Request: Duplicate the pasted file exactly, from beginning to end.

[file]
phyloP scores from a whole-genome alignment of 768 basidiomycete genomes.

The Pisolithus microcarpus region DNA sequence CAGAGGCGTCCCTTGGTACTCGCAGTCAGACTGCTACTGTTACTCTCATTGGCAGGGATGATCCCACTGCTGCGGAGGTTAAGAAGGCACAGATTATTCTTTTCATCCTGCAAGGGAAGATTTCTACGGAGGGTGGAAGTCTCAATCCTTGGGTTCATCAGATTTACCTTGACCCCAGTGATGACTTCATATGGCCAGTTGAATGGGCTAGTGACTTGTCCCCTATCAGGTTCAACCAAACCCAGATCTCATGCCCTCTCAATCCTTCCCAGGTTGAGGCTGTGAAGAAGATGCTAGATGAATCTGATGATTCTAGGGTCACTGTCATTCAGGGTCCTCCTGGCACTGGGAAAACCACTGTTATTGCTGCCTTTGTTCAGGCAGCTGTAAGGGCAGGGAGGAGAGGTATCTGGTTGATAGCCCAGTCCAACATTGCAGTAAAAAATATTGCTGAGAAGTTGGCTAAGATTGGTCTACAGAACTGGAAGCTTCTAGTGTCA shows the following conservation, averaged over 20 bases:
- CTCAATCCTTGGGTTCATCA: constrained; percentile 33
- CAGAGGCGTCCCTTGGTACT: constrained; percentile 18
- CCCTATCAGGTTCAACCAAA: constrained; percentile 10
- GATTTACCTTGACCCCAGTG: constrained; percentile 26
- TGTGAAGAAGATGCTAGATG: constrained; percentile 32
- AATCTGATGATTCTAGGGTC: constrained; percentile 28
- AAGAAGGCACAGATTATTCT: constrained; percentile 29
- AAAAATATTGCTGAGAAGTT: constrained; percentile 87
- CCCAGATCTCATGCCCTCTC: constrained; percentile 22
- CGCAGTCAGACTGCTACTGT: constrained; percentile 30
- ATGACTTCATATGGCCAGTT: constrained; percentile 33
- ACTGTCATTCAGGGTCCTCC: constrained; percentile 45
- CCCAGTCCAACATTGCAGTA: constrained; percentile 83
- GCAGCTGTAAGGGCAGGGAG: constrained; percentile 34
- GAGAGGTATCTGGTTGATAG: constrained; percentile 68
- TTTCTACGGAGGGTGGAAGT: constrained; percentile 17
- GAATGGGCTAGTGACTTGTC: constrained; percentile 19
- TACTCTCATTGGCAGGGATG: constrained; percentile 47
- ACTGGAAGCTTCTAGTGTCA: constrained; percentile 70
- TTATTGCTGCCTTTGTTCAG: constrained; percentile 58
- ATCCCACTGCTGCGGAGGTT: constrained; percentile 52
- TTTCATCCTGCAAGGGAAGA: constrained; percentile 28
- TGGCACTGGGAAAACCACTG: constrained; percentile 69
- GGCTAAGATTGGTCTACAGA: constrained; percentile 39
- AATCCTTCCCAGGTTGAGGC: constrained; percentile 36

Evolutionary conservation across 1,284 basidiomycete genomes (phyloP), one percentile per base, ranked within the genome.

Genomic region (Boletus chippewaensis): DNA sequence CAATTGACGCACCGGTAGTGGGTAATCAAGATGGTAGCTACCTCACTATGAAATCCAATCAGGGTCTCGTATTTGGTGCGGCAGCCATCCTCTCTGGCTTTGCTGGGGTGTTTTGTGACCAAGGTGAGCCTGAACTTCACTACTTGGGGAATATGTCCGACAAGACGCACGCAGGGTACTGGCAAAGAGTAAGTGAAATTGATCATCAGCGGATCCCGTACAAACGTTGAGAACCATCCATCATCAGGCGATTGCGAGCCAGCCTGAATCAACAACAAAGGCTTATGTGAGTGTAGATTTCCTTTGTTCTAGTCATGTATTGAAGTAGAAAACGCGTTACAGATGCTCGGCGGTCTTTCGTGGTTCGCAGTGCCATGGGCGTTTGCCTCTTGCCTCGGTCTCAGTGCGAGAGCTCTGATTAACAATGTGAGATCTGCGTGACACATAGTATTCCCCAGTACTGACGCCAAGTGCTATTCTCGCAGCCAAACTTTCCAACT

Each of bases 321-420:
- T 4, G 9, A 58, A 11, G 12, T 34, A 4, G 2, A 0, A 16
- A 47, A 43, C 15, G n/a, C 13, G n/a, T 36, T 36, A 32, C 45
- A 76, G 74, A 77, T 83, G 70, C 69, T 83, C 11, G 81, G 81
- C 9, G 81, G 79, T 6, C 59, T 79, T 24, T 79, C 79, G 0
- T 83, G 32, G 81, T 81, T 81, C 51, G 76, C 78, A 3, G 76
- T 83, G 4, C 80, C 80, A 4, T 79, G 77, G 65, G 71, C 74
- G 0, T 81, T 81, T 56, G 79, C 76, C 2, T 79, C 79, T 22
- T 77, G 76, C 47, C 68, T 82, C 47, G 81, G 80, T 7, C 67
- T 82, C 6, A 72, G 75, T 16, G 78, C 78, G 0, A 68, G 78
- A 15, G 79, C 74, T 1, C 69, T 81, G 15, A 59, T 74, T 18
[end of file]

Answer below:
phyloP scores from a whole-genome alignment of 768 basidiomycete genomes.

The Pisolithus microcarpus region DNA sequence CAGAGGCGTCCCTTGGTACTCGCAGTCAGACTGCTACTGTTACTCTCATTGGCAGGGATGATCCCACTGCTGCGGAGGTTAAGAAGGCACAGATTATTCTTTTCATCCTGCAAGGGAAGATTTCTACGGAGGGTGGAAGTCTCAATCCTTGGGTTCATCAGATTTACCTTGACCCCAGTGATGACTTCATATGGCCAGTTGAATGGGCTAGTGACTTGTCCCCTATCAGGTTCAACCAAACCCAGATCTCATGCCCTCTCAATCCTTCCCAGGTTGAGGCTGTGAAGAAGATGCTAGATGAATCTGATGATTCTAGGGTCACTGTCATTCAGGGTCCTCCTGGCACTGGGAAAACCACTGTTATTGCTGCCTTTGTTCAGGCAGCTGTAAGGGCAGGGAGGAGAGGTATCTGGTTGATAGCCCAGTCCAACATTGCAGTAAAAAATATTGCTGAGAAGTTGGCTAAGATTGGTCTACAGAACTGGAAGCTTCTAGTGTCA shows the following conservation, averaged over 20 bases:
- CTCAATCCTTGGGTTCATCA: constrained; percentile 33
- CAGAGGCGTCCCTTGGTACT: constrained; percentile 18
- CCCTATCAGGTTCAACCAAA: constrained; percentile 10
- GATTTACCTTGACCCCAGTG: constrained; percentile 26
- TGTGAAGAAGATGCTAGATG: constrained; percentile 32
- AATCTGATGATTCTAGGGTC: constrained; percentile 28
- AAGAAGGCACAGATTATTCT: constrained; percentile 29
- AAAAATATTGCTGAGAAGTT: constrained; percentile 87
- CCCAGATCTCATGCCCTCTC: constrained; percentile 22
- CGCAGTCAGACTGCTACTGT: constrained; percentile 30
- ATGACTTCATATGGCCAGTT: constrained; percentile 33
- ACTGTCATTCAGGGTCCTCC: constrained; percentile 45
- CCCAGTCCAACATTGCAGTA: constrained; percentile 83
- GCAGCTGTAAGGGCAGGGAG: constrained; percentile 34
- GAGAGGTATCTGGTTGATAG: constrained; percentile 68
- TTTCTACGGAGGGTGGAAGT: constrained; percentile 17
- GAATGGGCTAGTGACTTGTC: constrained; percentile 19
- TACTCTCATTGGCAGGGATG: constrained; percentile 47
- ACTGGAAGCTTCTAGTGTCA: constrained; percentile 70
- TTATTGCTGCCTTTGTTCAG: constrained; percentile 58
- ATCCCACTGCTGCGGAGGTT: constrained; percentile 52
- TTTCATCCTGCAAGGGAAGA: constrained; percentile 28
- TGGCACTGGGAAAACCACTG: constrained; percentile 69
- GGCTAAGATTGGTCTACAGA: constrained; percentile 39
- AATCCTTCCCAGGTTGAGGC: constrained; percentile 36

Evolutionary conservation across 1,284 basidiomycete genomes (phyloP), one percentile per base, ranked within the genome.

Genomic region (Boletus chippewaensis): DNA sequence CAATTGACGCACCGGTAGTGGGTAATCAAGATGGTAGCTACCTCACTATGAAATCCAATCAGGGTCTCGTATTTGGTGCGGCAGCCATCCTCTCTGGCTTTGCTGGGGTGTTTTGTGACCAAGGTGAGCCTGAACTTCACTACTTGGGGAATATGTCCGACAAGACGCACGCAGGGTACTGGCAAAGAGTAAGTGAAATTGATCATCAGCGGATCCCGTACAAACGTTGAGAACCATCCATCATCAGGCGATTGCGAGCCAGCCTGAATCAACAACAAAGGCTTATGTGAGTGTAGATTTCCTTTGTTCTAGTCATGTATTGAAGTAGAAAACGCGTTACAGATGCTCGGCGGTCTTTCGTGGTTCGCAGTGCCATGGGCGTTTGCCTCTTGCCTCGGTCTCAGTGCGAGAGCTCTGATTAACAATGTGAGATCTGCGTGACACATAGTATTCCCCAGTACTGACGCCAAGTGCTATTCTCGCAGCCAAACTTTCCAACT

Each of bases 321-420:
- T 4, G 9, A 58, A 11, G 12, T 34, A 4, G 2, A 0, A 16
- A 47, A 43, C 15, G n/a, C 13, G n/a, T 36, T 36, A 32, C 45
- A 76, G 74, A 77, T 83, G 70, C 69, T 83, C 11, G 81, G 81
- C 9, G 81, G 79, T 6, C 59, T 79, T 24, T 79, C 79, G 0
- T 83, G 32, G 81, T 81, T 81, C 51, G 76, C 78, A 3, G 76
- T 83, G 4, C 80, C 80, A 4, T 79, G 77, G 65, G 71, C 74
- G 0, T 81, T 81, T 56, G 79, C 76, C 2, T 79, C 79, T 22
- T 77, G 76, C 47, C 68, T 82, C 47, G 81, G 80, T 7, C 67
- T 82, C 6, A 72, G 75, T 16, G 78, C 78, G 0, A 68, G 78
- A 15, G 79, C 74, T 1, C 69, T 81, G 15, A 59, T 74, T 18